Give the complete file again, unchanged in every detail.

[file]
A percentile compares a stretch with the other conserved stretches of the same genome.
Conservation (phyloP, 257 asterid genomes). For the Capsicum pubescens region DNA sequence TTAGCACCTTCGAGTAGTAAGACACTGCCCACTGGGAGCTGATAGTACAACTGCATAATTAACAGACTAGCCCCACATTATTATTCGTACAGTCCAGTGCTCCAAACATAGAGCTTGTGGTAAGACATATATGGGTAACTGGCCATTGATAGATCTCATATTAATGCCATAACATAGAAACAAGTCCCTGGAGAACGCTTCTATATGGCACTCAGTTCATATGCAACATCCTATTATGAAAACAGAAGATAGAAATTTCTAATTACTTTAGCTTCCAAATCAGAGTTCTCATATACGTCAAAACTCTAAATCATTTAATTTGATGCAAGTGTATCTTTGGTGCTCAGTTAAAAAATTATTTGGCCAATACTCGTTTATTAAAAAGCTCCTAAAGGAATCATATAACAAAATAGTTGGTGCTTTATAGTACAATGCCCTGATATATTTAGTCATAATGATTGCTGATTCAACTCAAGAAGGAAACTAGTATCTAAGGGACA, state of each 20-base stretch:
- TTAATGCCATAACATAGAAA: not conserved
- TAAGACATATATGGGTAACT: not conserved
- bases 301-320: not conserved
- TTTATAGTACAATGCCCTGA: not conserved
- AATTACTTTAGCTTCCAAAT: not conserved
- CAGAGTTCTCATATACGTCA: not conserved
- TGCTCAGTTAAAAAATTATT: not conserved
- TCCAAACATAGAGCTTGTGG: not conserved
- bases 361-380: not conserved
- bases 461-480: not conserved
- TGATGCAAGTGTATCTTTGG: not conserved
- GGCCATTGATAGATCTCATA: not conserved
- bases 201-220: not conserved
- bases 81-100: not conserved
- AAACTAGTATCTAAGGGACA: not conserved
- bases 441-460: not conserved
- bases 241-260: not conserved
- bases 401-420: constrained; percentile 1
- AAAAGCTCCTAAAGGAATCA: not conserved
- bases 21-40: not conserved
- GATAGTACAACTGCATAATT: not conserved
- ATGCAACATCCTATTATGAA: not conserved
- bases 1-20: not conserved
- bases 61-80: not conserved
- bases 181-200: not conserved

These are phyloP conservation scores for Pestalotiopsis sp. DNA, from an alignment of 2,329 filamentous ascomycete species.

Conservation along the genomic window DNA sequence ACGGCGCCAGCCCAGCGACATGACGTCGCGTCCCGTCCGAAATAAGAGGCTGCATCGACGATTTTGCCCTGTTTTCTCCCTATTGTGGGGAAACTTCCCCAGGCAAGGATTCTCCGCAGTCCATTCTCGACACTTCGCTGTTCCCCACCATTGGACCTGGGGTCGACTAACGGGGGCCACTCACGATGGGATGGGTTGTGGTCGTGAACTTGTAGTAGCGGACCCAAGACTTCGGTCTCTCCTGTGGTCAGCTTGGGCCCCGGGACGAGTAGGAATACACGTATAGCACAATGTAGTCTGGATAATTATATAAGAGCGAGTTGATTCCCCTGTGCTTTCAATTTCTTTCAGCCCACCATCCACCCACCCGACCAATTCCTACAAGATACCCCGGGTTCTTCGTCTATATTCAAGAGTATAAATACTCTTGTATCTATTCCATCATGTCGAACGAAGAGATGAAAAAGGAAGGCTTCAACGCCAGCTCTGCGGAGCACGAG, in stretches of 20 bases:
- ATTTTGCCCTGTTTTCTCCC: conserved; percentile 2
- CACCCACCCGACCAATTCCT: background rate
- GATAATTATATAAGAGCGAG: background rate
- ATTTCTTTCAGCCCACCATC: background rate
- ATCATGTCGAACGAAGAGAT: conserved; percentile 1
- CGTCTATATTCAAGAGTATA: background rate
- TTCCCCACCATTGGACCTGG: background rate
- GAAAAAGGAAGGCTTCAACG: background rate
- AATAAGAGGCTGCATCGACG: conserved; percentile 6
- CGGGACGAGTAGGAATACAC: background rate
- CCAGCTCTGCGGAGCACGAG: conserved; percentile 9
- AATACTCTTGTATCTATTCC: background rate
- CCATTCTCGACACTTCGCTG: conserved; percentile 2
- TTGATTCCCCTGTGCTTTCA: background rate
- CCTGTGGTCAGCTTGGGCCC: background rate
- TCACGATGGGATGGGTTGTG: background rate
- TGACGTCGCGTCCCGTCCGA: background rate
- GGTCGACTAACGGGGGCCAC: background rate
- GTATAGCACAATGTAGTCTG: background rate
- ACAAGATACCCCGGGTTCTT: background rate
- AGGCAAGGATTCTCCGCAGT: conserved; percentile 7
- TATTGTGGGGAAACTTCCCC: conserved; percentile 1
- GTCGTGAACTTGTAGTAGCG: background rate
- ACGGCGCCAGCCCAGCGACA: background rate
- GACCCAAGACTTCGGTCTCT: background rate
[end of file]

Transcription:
A percentile compares a stretch with the other conserved stretches of the same genome.
Conservation (phyloP, 257 asterid genomes). For the Capsicum pubescens region DNA sequence TTAGCACCTTCGAGTAGTAAGACACTGCCCACTGGGAGCTGATAGTACAACTGCATAATTAACAGACTAGCCCCACATTATTATTCGTACAGTCCAGTGCTCCAAACATAGAGCTTGTGGTAAGACATATATGGGTAACTGGCCATTGATAGATCTCATATTAATGCCATAACATAGAAACAAGTCCCTGGAGAACGCTTCTATATGGCACTCAGTTCATATGCAACATCCTATTATGAAAACAGAAGATAGAAATTTCTAATTACTTTAGCTTCCAAATCAGAGTTCTCATATACGTCAAAACTCTAAATCATTTAATTTGATGCAAGTGTATCTTTGGTGCTCAGTTAAAAAATTATTTGGCCAATACTCGTTTATTAAAAAGCTCCTAAAGGAATCATATAACAAAATAGTTGGTGCTTTATAGTACAATGCCCTGATATATTTAGTCATAATGATTGCTGATTCAACTCAAGAAGGAAACTAGTATCTAAGGGACA, state of each 20-base stretch:
- TTAATGCCATAACATAGAAA: not conserved
- TAAGACATATATGGGTAACT: not conserved
- bases 301-320: not conserved
- TTTATAGTACAATGCCCTGA: not conserved
- AATTACTTTAGCTTCCAAAT: not conserved
- CAGAGTTCTCATATACGTCA: not conserved
- TGCTCAGTTAAAAAATTATT: not conserved
- TCCAAACATAGAGCTTGTGG: not conserved
- bases 361-380: not conserved
- bases 461-480: not conserved
- TGATGCAAGTGTATCTTTGG: not conserved
- GGCCATTGATAGATCTCATA: not conserved
- bases 201-220: not conserved
- bases 81-100: not conserved
- AAACTAGTATCTAAGGGACA: not conserved
- bases 441-460: not conserved
- bases 241-260: not conserved
- bases 401-420: constrained; percentile 1
- AAAAGCTCCTAAAGGAATCA: not conserved
- bases 21-40: not conserved
- GATAGTACAACTGCATAATT: not conserved
- ATGCAACATCCTATTATGAA: not conserved
- bases 1-20: not conserved
- bases 61-80: not conserved
- bases 181-200: not conserved

These are phyloP conservation scores for Pestalotiopsis sp. DNA, from an alignment of 2,329 filamentous ascomycete species.

Conservation along the genomic window DNA sequence ACGGCGCCAGCCCAGCGACATGACGTCGCGTCCCGTCCGAAATAAGAGGCTGCATCGACGATTTTGCCCTGTTTTCTCCCTATTGTGGGGAAACTTCCCCAGGCAAGGATTCTCCGCAGTCCATTCTCGACACTTCGCTGTTCCCCACCATTGGACCTGGGGTCGACTAACGGGGGCCACTCACGATGGGATGGGTTGTGGTCGTGAACTTGTAGTAGCGGACCCAAGACTTCGGTCTCTCCTGTGGTCAGCTTGGGCCCCGGGACGAGTAGGAATACACGTATAGCACAATGTAGTCTGGATAATTATATAAGAGCGAGTTGATTCCCCTGTGCTTTCAATTTCTTTCAGCCCACCATCCACCCACCCGACCAATTCCTACAAGATACCCCGGGTTCTTCGTCTATATTCAAGAGTATAAATACTCTTGTATCTATTCCATCATGTCGAACGAAGAGATGAAAAAGGAAGGCTTCAACGCCAGCTCTGCGGAGCACGAG, in stretches of 20 bases:
- ATTTTGCCCTGTTTTCTCCC: conserved; percentile 2
- CACCCACCCGACCAATTCCT: background rate
- GATAATTATATAAGAGCGAG: background rate
- ATTTCTTTCAGCCCACCATC: background rate
- ATCATGTCGAACGAAGAGAT: conserved; percentile 1
- CGTCTATATTCAAGAGTATA: background rate
- TTCCCCACCATTGGACCTGG: background rate
- GAAAAAGGAAGGCTTCAACG: background rate
- AATAAGAGGCTGCATCGACG: conserved; percentile 6
- CGGGACGAGTAGGAATACAC: background rate
- CCAGCTCTGCGGAGCACGAG: conserved; percentile 9
- AATACTCTTGTATCTATTCC: background rate
- CCATTCTCGACACTTCGCTG: conserved; percentile 2
- TTGATTCCCCTGTGCTTTCA: background rate
- CCTGTGGTCAGCTTGGGCCC: background rate
- TCACGATGGGATGGGTTGTG: background rate
- TGACGTCGCGTCCCGTCCGA: background rate
- GGTCGACTAACGGGGGCCAC: background rate
- GTATAGCACAATGTAGTCTG: background rate
- ACAAGATACCCCGGGTTCTT: background rate
- AGGCAAGGATTCTCCGCAGT: conserved; percentile 7
- TATTGTGGGGAAACTTCCCC: conserved; percentile 1
- GTCGTGAACTTGTAGTAGCG: background rate
- ACGGCGCCAGCCCAGCGACA: background rate
- GACCCAAGACTTCGGTCTCT: background rate